In order to progress in journalism at the time, the perception was that you should do ‘shifts’ on the ‘nationals’ (we were not afraid to call them that then, rather than London-based or UK papers). You were not strictly allowed to do them because you were employed by a different company, but every young reporter wanting to get on did shifts for the nationals on Sundays and Bank Holidays, hoping to get a job with them in future.
I remember that on one occasion I ‘shifted’ on The Daily Mail and I was asked to go out with a photographer and see how easy it was to buy a hashish pipe. Stupidly I let him take a picture of me buying one of these pipes, which of course then duly appeared in the paper. When I was back on the Echo in Cardiff on the Monday I had to go round the newsroom scooping up copies of The Daily Mail which had a picture of me inside working for them!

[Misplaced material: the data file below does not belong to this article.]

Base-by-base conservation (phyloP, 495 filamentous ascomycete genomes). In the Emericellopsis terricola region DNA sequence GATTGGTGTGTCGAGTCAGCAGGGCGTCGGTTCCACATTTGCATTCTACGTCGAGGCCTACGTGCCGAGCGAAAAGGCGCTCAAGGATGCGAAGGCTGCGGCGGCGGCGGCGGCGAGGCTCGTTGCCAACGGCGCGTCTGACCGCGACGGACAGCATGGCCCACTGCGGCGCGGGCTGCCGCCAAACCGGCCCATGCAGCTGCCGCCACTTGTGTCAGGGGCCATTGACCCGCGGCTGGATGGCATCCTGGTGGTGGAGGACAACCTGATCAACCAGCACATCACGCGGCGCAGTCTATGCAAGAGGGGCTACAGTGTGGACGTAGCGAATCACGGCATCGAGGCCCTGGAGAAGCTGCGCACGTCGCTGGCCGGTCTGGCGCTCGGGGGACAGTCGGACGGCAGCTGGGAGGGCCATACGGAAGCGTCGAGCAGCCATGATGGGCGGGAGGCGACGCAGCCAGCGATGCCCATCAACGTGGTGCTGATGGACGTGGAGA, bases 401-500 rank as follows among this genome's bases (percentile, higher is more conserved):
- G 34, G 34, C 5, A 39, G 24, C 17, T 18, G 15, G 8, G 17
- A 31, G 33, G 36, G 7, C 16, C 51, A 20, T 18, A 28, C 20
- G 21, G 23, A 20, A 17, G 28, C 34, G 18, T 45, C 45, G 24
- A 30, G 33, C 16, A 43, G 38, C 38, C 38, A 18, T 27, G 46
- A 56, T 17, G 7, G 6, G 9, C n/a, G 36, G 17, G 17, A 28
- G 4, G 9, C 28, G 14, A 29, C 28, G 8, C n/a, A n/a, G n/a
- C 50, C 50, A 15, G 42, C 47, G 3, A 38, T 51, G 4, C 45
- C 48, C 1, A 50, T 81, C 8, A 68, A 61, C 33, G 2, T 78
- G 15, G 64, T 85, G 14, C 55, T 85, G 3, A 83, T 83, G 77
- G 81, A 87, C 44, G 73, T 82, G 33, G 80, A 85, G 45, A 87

I messed up my final lot of journalist exams at the end of my indentures so in fairness to the Echo bosses, they extended my ‘training’, although on the same shitty pay, and I was still locked to them.
But I was keen to move on and left.
Technically I had broken my indentures and I went from the building with the Editor, Geoff Rich’s words ringing in my ears – “you’ll never work here again”. A mate of mine on the Echo said wittily I should have asked for that in writing!